The Tree Council leads an action programme which empowers communities to manage and look after the trees in their neighbourhoods. The programme supports the formation of networks of volunteer Tree Wardens whose aim is to help protect and care for their communities' trees.
The Tree Council launched the Tree Warden Scheme in 1990 to harness the power
of local volunteers for the good of their communities' trees. It has coordinated it nationally
ever since, working with local authorities, voluntary organisations, parish councils
and local partnerships to set up and develop Tree Warden networks in town, city and
countryside across the UK.
In 2005, the Government began backing the scheme through its 'Cleaner, Safer, Greener' initiative
to help extend Tree Wardening further into urban areas.
(from The Tree Council Tree Warden's Handbook)
Here is the September 2016 Member Bulletin.
Large oak, the Coombes
A trilateral agreement between Wokingham Borough Council, WDVTA, and the Tree Council has established the Wokingham Tree Warden Network in the Borough. Neighbouring schemes already exist in Reading and Windsor and Maidenhead and now members of WDVTA can offer to become tree wardens in their parish under WBC's membership of the Tree Council. This will provide opportunities for tree-related projects as well as increased protection and awareness of local trees. The WDVTA Tree Warden Co-ordinator (see the Contact us page) works with the Tree Council and WBC to ensure that those who wish to participate in projects have all the information they need.
An exploratory meeting about a possible Wokingham scheme took place at Dinton Pastures on 29 November 2011. This was an informal gathering where Jon Stokes from the Tree Council described the scheme to WDVTA members. The meeting chose to initiate the Hedge Tree project, which aims to protect existing juvenile hedge trees in the District as well as planting new hedge trees intended to grow to maturity.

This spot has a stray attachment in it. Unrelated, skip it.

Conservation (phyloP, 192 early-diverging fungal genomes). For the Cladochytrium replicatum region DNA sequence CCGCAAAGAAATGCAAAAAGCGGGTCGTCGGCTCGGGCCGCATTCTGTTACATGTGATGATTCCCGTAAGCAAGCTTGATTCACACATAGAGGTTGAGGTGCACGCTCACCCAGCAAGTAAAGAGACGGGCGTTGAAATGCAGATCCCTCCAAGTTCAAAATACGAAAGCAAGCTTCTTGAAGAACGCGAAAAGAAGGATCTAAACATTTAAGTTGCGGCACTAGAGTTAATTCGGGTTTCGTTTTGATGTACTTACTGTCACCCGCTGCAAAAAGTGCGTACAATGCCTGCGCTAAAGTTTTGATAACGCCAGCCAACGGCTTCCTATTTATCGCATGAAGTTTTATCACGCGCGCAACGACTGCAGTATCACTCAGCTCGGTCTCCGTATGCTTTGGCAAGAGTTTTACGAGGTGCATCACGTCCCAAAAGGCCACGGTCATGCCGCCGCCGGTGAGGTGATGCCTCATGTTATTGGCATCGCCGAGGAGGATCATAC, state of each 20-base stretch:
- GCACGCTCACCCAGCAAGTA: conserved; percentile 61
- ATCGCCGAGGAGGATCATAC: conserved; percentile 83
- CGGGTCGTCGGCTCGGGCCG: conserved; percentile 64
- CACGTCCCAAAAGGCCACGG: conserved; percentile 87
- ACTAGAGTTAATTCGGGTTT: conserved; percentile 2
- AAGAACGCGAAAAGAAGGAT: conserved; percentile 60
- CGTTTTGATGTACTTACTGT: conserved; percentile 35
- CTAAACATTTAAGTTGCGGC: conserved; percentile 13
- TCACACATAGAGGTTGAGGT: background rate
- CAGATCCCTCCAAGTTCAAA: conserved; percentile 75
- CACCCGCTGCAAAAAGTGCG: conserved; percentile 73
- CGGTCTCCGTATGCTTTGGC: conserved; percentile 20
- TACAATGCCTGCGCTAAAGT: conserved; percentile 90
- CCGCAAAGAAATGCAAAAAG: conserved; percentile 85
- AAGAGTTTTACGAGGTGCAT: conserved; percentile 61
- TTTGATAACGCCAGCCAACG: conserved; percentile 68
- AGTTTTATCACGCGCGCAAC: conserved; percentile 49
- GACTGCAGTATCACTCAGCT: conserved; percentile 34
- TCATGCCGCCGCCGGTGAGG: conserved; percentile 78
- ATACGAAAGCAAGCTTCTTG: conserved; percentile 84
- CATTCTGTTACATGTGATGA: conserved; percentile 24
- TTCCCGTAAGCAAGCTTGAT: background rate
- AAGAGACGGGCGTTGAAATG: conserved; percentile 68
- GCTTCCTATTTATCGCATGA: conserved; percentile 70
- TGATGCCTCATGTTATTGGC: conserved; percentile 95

The official inauguration of the Wokingham Tree Warden scheme took place on 21 July 2012 where the second project was launched, Jubilee Tree Planting. Jon Stokes described the supporting role of the Tree Council and, together with Jon Matthews and Coralie Ramsey of Wokingham Borough Council, discussed the criteria for selecting suitable sites for the Jubilee oak planting.
Winner of WDVTA photo competition in 2007
Photo by J M Evans
There is no training or specific responsibility other than an interest in, and concern for, trees. Members can call themselves Tree Wardens if they so wish. They are not expected to be experts and they do not have any delegated authority.
The kinds of projects that Tree Wardens have engaged in include some that WDVTA is already doing. For example:
Other projects that a developed association could promote if members so wished might be:
Tree Wardens may wish to make themselves known to their local town or parish council to help and/or advise on any tree planting and subsequent maintenance.
WDVTA proposes to nominate some of Wokingham's trees as Heritage Trees in a similar way that notable buildings are given listed status.
The Heritage Status assessment procedure is described in detail on the TreeAZ website, where you will find guidance notes and a nomination form. TreeAZ is a methodology for assessing the importance of trees in the urban environment.
Well-known examples of Wokingham trees that could be eligible include the Montague House Oriental Plane, Wellingtonia Avenue and the Bound Oak at Arborfield. If you have ideas for nominations, contact Kerry (Hon. Sec.).
Tree wardens and others are encouraged to look out for self-sown tree saplings in hedgerows that are subject to regular cutting. The aim of the project is to rescue these trees from the flail by "haloing" the sapling from competing vegetation and agreeing with land managers to prevent the continuous cutting of the trees. One successful project has been running to nurture young oak trees in hedges at Cantley Park.
Tagged hedge tree 28 in a newly
planted hedge in Earley
Hedge trees in Grazeley
For Tree Wardens, this project will mean looking at other features in the landscape, for example checking that there are no power wires above the hedge, and envisioning what the hedge tree's size could be like in the future. All hedge trees will be recorded on a form for a project database. Currently the veteran tree database has records of about 7 - 10% of hedge trees, so this project is seen as recruiting veteran trees for the future.
For further information, email the tree warden coordinator.
The WDVTA has drafted a short description of the Hedge Tree Project which can be used to support discussions with landowners.